Organisation of health care
Access to health care
Health care is free
Prisoners may also consult a doctor of their choice, at their own expense (Article 42 of the PBW).
A medical examination is performed upon admission
The medical examination is carried out by a team formed of authorised psychiatrists, psychologists, doctors and nurses. The team assesses whether any care is needed and whether placement in the institution’s psychiatric care unit or in a specialised penitentiary facility is required.
Screening for tuberculosis is carried out on a routine basis. A chest x-ray is taken for high-risk inmates.1
Eveline Thoonen, “Death in State Custody”, Maklu Uitgevers N.V, 2017, p.182. ↩
A medical file is opened upon admission
Prior to the first medical examination, prisoners must complete a form in which they detail, for example, any medical treatment that they receive a regular basis.
Prisoners can access health care units after
a written request
Every morning, the nursing staff pre-select the inmates who will be seen by the doctor that day.
Medical examinations are carried out on a confidential basis
Physical health care
There is no specific data on HIV/AIDS, syphilis, chlamydia, hepatitis B and C or the co-infection of tuberculosis and HIV (TB-HIV). The prevalence of any given disease can therefore not be established.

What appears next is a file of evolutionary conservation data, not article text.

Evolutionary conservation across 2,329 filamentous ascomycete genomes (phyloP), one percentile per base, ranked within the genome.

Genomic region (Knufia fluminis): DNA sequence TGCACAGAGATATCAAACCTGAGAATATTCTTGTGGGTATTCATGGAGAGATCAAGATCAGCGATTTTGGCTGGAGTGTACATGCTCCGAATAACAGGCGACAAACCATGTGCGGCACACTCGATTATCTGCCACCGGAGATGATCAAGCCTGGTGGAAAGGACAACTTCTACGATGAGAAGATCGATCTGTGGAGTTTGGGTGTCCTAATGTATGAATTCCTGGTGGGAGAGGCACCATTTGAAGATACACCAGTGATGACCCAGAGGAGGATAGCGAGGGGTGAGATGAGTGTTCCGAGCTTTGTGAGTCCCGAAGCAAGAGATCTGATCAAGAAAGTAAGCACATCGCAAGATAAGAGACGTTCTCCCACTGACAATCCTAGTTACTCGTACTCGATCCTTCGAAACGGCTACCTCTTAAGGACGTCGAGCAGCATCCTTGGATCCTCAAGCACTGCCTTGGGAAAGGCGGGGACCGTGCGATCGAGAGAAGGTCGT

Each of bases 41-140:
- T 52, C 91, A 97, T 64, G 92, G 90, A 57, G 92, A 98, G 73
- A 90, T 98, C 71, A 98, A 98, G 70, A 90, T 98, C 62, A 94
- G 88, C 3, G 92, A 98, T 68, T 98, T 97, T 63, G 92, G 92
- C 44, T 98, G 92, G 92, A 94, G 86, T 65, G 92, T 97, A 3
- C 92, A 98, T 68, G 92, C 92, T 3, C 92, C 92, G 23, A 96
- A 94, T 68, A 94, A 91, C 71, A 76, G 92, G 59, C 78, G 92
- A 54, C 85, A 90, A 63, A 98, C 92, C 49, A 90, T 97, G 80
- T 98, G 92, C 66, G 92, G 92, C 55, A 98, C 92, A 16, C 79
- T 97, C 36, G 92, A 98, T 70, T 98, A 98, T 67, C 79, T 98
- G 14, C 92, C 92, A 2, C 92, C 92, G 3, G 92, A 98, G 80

In 2016, the number of arrivals tested, who were either born or who had been convicted within the last five years in a country particularly affected by tuberculosis1, was 12,222. Thirteen tested positive.
more than 10 cases per 100,000 people ↩
Testing for HIV, hepatitis B and C, and sexually transmitted infections (STIs) is available in all facilities. These tests are not mandatory.
Infectious diseases other than tuberculosis are not routinely screened for. Only tests for tuberculosis are regularly carried out.1.
Council of Europe, “Report to the Government of the Netherlands on the visit to the Netherlands from 2 to 13 May 2016”, January 2017, p.28. ↩
Measures are taken to prevent communicable or epidemic diseases. Vaccination against hepatitis B is available to men who having homosexual relations.
According to several lawyers, quarantined inmates were not allowed to take showers or wear masks. Health Minister Sander Dekker indicated that this ban was taken for safety reasons. According to the minister, prison staff must be able to see the faces of inmates to “gauge their mood”.
Mental health care
The guards assigned to the dedicated units (EZVs) within prisons receive training in patient care. The CPT observes that “they work in cooperation with psychologists and social workers”. The staff/prisoner ratio here is higher than elsewhere1.
Council of Europe, “Report to the Government of the Netherlands on the visit to the Netherlands carried out from 2 to 13 May 2016”, January 2017, p.24 . ↩